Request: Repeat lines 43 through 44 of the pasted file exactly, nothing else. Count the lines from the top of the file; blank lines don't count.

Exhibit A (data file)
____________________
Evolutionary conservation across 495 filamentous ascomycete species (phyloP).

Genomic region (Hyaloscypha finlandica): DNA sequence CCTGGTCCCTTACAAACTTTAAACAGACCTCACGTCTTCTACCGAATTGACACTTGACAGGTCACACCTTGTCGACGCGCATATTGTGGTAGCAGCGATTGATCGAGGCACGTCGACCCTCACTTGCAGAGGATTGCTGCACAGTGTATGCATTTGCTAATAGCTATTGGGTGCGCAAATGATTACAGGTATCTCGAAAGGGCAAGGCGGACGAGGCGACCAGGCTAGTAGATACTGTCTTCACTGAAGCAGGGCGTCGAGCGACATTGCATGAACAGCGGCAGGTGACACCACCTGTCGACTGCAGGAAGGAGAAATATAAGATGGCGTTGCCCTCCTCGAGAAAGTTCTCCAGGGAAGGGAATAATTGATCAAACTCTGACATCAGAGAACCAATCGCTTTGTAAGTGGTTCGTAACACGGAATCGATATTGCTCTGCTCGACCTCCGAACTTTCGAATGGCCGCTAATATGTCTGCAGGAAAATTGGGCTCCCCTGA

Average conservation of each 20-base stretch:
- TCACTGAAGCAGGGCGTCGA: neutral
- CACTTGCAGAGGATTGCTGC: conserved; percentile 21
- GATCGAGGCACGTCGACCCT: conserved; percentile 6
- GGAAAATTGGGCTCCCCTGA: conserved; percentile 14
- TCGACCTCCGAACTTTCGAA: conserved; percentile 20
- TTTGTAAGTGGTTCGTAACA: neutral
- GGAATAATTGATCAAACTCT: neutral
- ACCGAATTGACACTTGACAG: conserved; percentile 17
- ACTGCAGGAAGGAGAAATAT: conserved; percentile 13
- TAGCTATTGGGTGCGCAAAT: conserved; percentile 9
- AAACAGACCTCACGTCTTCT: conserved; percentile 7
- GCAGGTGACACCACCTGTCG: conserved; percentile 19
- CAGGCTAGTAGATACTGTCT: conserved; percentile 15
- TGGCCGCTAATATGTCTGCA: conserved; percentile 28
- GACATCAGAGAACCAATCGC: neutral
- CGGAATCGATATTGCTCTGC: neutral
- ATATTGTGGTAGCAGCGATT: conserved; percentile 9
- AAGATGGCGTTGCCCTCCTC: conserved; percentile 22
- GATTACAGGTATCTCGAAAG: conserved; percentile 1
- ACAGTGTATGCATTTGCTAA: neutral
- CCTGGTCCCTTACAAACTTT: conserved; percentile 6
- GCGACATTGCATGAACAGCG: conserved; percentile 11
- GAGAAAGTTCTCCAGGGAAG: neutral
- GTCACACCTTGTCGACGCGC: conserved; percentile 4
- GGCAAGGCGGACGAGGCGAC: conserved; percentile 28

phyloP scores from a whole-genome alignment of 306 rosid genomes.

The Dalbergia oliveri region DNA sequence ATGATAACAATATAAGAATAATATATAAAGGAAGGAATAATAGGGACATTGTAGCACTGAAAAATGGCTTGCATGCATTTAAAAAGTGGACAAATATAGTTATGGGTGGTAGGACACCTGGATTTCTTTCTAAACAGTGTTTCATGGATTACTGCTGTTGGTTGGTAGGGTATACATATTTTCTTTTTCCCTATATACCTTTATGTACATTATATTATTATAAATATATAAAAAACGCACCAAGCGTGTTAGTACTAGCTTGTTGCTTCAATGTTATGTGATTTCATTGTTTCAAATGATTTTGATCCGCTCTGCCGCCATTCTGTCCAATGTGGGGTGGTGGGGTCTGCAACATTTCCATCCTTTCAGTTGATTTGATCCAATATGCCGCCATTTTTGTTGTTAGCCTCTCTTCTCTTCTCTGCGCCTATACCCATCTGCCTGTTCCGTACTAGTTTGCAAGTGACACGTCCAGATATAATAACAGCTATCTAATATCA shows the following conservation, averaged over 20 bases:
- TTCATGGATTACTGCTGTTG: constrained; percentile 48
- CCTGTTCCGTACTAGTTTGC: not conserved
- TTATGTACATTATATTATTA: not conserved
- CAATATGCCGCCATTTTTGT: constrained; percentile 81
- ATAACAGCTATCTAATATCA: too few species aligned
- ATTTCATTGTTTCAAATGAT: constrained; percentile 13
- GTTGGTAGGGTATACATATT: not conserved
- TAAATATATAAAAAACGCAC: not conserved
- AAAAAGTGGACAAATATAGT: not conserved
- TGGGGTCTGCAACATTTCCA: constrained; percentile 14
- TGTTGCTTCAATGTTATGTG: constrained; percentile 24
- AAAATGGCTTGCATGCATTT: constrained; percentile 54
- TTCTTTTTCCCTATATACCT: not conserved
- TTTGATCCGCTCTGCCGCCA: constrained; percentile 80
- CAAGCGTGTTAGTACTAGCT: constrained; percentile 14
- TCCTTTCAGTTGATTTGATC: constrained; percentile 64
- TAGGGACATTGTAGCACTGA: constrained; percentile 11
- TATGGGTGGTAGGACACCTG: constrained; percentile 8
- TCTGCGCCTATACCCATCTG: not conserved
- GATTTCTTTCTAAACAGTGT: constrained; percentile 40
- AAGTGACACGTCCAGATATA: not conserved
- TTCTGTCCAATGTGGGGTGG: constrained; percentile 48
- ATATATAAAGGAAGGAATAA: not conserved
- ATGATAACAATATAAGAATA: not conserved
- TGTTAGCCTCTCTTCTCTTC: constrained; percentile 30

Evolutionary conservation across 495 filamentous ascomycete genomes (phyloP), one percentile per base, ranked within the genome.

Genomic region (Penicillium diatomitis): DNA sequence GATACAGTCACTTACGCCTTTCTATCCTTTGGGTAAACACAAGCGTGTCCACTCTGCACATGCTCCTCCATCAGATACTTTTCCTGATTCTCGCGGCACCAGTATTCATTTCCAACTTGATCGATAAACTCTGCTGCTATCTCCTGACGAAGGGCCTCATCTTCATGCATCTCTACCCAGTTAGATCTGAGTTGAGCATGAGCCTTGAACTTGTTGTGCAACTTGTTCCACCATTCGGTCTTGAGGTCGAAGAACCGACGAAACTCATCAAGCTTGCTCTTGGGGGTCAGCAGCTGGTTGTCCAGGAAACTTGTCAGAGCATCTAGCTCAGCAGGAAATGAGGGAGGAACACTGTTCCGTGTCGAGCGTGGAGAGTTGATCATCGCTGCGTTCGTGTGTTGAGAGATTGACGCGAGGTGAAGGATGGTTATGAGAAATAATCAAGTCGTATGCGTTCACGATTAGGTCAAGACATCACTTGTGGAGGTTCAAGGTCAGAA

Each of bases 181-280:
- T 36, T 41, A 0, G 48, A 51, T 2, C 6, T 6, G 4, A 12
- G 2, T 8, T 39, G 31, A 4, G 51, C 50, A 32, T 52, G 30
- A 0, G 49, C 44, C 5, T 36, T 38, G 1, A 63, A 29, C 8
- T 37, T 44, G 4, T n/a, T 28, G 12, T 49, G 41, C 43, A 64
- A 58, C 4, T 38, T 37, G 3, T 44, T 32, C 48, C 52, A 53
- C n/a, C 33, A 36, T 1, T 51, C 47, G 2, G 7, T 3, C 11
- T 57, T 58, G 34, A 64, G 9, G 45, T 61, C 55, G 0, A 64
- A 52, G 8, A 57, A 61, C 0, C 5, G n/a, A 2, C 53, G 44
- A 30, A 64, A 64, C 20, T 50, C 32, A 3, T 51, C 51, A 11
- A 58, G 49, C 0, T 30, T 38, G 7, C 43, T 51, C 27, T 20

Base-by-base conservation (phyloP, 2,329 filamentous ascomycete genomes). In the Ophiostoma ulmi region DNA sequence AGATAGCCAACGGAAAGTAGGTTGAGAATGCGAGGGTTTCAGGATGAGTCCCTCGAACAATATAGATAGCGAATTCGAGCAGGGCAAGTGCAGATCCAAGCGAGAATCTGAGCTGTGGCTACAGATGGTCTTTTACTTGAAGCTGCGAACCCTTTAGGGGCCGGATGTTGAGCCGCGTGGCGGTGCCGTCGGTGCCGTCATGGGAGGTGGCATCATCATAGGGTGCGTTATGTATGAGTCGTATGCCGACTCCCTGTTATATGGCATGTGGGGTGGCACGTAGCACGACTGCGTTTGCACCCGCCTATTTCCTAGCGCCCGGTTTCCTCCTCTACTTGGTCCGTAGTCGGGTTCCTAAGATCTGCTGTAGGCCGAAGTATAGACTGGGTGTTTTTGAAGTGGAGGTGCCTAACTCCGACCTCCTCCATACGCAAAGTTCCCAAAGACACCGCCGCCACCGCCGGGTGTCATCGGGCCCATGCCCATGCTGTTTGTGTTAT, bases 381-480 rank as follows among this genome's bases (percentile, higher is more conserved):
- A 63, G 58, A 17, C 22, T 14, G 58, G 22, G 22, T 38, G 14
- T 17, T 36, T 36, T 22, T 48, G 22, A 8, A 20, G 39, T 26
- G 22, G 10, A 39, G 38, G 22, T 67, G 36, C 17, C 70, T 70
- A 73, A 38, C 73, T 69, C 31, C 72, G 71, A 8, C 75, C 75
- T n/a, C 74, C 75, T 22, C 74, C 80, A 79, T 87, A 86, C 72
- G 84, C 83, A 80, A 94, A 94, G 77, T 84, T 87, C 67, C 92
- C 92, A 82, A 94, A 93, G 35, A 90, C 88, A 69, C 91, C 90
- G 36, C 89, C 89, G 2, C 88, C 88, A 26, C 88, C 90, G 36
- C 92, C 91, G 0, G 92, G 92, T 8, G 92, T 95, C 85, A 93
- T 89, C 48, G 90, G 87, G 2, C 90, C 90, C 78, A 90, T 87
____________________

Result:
- TTCTTTTTCCCTATATACCT: not conserved
- TTTGATCCGCTCTGCCGCCA: constrained; percentile 80